- Repeatedly calling a person “sweetie” and flirting with colleagues are acts that are frowned upon in a professional work environment. However, do these acts actually amount to sexual harassment? In this post, we’ll look at what constitutes sexual harassment in the eyes of the law, as well as how to handle sexual harassment accusations.
Definition of ‘Sexual Harassment’
- Sexual harassment is defined as ‘any unwanted conduct of a sexual nature, whether verbal, non-verbal, visual, gestural or physical, directed at a person which is offensive or humiliating or is a threat to his well-being, arising out of and in the course of his employment,’ according to section 2 of the Employment Act 1955 (EA 1955) .
- The following are some examples that could fall within the EA 1955 definition;
a) When your colleague does not consent to your touches such as holding a colleague’s waist or hand or thighs.
b) Stalking your coworker in the carpark.
c) Continue to persuade your coworker to go on a date with you despite several rejections.
- There was no specific legislation to address sexual harassment (aside from the general provisions in the Penal Code) prior to the amendment of the Employment Act 1955 (“Act”), and we were reliant on the Code of Practice and the Prevention and Eradication of Sexual Harassment in the Workplace 1999 (“Code”) as a guideline for employees to protect themselves and for employers to provide appropriate recourse.
Who may file a sexual harassment complaint?
- ‘Complaint of sexual harassment,’ as defined in S.81A of the EA 1955, includes any complaint pertaining to sexual harassment made:(i) by an employee against another employee; (ii) by an employee against the employer; or (iii) by an employer against an employee.
- In addition sexual harassment is further divided into two categories by the Code of Practice: “sexual coercion” and “sexual annoyance,” which, in short, means:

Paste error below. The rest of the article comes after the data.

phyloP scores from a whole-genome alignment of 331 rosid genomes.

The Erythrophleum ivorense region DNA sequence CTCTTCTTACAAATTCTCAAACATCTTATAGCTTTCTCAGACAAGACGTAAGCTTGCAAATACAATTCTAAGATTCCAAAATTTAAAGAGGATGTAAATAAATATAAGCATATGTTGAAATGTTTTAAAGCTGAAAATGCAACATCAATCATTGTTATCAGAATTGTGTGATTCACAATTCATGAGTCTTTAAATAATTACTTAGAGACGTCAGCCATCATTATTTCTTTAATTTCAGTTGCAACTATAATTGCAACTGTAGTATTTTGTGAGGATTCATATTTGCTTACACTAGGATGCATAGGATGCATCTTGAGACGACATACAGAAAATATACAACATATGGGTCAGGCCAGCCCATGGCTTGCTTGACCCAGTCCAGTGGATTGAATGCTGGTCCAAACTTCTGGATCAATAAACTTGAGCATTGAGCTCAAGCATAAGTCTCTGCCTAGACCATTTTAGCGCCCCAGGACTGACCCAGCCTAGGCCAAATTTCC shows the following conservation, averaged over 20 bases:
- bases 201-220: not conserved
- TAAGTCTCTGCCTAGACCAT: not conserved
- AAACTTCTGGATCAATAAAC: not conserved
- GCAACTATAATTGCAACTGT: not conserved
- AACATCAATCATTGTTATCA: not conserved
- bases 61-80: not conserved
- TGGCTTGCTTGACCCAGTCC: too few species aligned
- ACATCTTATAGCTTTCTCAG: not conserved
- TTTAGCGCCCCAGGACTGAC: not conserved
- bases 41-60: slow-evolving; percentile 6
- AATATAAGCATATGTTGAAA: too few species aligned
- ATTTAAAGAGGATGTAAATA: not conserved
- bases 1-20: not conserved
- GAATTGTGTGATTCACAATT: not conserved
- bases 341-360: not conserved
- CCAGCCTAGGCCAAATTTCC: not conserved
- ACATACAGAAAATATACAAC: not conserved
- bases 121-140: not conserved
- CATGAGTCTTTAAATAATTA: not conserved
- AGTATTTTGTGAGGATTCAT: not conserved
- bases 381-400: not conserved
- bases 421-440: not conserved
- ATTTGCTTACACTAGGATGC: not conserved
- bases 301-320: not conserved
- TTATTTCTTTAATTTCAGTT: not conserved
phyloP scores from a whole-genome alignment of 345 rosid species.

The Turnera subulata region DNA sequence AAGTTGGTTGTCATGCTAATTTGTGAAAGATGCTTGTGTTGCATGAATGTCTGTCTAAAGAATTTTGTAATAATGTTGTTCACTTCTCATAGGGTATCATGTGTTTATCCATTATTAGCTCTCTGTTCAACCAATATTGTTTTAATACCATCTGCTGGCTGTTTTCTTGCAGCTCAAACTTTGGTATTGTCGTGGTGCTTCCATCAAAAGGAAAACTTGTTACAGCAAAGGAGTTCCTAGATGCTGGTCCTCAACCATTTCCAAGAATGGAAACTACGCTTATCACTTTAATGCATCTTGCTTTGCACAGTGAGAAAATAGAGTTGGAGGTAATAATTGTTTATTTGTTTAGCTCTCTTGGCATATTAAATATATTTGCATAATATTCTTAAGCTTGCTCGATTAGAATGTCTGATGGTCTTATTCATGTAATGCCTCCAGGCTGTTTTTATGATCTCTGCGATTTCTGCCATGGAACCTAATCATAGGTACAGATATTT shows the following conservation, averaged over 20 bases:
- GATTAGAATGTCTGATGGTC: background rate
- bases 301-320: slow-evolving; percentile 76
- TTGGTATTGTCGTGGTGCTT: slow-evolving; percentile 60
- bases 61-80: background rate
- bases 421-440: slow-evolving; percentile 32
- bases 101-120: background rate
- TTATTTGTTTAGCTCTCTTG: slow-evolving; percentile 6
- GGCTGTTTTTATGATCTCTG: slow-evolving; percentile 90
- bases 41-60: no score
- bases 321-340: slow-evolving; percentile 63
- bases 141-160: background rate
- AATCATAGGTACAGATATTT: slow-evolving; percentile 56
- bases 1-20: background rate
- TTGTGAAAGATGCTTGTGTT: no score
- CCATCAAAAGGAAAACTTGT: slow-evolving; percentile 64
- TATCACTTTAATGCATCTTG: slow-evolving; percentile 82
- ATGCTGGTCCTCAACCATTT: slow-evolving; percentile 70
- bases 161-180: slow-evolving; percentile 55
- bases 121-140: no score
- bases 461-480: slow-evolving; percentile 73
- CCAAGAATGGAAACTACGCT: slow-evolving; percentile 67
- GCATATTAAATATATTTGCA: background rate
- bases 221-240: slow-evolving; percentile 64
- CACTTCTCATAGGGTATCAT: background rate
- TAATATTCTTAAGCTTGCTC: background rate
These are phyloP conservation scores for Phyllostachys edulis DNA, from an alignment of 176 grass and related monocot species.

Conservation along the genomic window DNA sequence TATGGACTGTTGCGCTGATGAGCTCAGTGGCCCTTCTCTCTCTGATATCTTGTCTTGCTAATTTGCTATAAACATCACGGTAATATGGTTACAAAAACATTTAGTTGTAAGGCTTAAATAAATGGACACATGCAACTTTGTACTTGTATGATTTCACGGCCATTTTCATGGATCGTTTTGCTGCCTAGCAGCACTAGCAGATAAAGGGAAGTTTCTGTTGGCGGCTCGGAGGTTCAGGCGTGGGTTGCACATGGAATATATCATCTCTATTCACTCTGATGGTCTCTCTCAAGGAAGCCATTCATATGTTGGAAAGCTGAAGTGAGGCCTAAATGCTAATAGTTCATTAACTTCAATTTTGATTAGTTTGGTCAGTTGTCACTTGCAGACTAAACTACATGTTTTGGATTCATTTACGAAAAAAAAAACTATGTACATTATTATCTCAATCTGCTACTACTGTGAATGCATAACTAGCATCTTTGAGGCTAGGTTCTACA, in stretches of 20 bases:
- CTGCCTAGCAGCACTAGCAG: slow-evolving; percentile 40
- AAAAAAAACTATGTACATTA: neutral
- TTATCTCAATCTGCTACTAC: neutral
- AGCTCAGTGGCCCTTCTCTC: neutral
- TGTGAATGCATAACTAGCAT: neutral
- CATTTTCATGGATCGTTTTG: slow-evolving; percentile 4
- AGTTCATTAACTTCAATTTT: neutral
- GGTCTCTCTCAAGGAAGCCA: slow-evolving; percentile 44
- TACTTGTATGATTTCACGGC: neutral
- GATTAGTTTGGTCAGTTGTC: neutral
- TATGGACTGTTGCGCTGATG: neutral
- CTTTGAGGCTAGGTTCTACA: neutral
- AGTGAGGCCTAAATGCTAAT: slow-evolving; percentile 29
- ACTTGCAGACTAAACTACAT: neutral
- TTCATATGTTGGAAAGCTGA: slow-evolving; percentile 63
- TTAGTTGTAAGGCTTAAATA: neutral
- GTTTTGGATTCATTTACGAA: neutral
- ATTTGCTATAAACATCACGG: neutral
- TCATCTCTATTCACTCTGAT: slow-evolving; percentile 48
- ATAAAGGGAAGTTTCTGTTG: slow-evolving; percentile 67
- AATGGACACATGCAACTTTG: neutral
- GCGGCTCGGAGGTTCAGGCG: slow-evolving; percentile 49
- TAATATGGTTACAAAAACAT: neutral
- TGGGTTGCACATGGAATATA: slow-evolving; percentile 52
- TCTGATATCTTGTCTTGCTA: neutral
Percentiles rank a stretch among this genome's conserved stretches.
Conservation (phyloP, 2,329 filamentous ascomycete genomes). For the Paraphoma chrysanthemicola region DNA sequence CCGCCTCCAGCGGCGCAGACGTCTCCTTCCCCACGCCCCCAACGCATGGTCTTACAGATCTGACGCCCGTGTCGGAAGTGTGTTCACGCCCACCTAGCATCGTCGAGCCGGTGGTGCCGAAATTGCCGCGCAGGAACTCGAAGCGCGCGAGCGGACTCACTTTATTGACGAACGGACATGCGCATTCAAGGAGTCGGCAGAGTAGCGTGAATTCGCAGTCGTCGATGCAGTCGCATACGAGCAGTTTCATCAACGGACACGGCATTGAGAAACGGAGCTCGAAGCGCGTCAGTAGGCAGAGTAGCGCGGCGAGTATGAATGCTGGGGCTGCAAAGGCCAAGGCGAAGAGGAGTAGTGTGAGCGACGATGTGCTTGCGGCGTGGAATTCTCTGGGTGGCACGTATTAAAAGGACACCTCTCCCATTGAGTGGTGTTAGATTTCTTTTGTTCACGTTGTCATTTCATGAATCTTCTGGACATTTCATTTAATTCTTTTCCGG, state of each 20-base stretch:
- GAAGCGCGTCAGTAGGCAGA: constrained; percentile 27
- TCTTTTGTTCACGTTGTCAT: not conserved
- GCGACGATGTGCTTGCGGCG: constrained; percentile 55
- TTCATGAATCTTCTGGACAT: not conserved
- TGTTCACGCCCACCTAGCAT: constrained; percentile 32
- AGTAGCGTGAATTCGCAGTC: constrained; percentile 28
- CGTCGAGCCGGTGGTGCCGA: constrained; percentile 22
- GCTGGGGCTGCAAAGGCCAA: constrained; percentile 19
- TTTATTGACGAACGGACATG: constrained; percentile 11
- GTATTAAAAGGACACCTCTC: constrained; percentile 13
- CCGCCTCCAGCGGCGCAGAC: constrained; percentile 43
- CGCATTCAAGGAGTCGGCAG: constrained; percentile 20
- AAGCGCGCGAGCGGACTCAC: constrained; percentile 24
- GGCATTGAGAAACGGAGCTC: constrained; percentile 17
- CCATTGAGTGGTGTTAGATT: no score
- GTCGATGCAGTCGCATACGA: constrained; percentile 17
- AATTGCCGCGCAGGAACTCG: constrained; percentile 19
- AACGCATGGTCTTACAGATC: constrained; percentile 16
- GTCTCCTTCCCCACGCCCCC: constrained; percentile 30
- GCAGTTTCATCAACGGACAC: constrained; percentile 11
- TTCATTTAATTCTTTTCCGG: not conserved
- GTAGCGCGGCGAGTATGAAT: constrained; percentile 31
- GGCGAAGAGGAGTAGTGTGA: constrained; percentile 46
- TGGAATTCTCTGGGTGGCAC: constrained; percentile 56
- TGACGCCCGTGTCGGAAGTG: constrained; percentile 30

a) Sexual coercion occurs when a sexual harassment act or behaviour has a direct impact on the victim’s work. A situation where a superior threatens to deprive a subordinate of employment benefits if the subordinate refuses the superior’s request for a date is an example of sexual coercion.
Q. My boss has been harassing me to go on a date with him after work, threatening to deny me a promotion if I don’t. Is this seen as a kind of sexual harassment?
A. Yes, the scenario stated above obviously qualifies as sexual harassment. This scenario may be seen on social media or elsewhere almost every day, when employees are harassed by their employers at work, and some have even been threatened by them. For example, if your employer has been persistently embarrassing and disrupting your workplace with his sexual jokes, or if he has repeatedly asked you to go on dates with him despite your repeated rejections.
b) Sexual annoyance occurs where the sexually-related conduct is offensive, hostile and/or intimidating to the recipient, but nonetheless has no direct link to any job benefits. This definition also extends to sexually-related conduct by the company’s clients towards employees. An example of sexual annoyance includes a situation where a colleague constantly makes suggestive and offensive sexual remarks to another colleague of similar rank.
How will allegations of sexual harassment be handled?
- Section 81D of the EA 1955 requires employers to investigate any sexual harassment complaint received within 30 days of receipt. However, an employer may decline to investigate a sexual harassment complaint if the issue has previously been investigated and no sexual harassment has been shown, or if the employer believes the complaint is frivolous, vexatious, or not presented in good faith. Within 30 days of receiving the complaint, the employer must notify the complainant in writing of the refusal to investigate the allegation of sexual harassment, as well as the reasons for the refusal.
- If you are unsatisfied with your employer’s conclusions, you may request a review from the Director General of the Labour Department (“Director General”). Once brought to the Director General’s attention, the employer may be asked to reinvestigate the complaint and must give a report to the Director General within 30 days.
Q. What actions will be taken if my employer believes that sexual harassment has been proven?
A. Here’s some good news: if the harasser is found guilty by their employer, he will be fired without notice, demoted, or subjected to a lower punishment than those listed above, as the employer judges reasonable and appropriate, or suspended without pay for a term of no more than two weeks.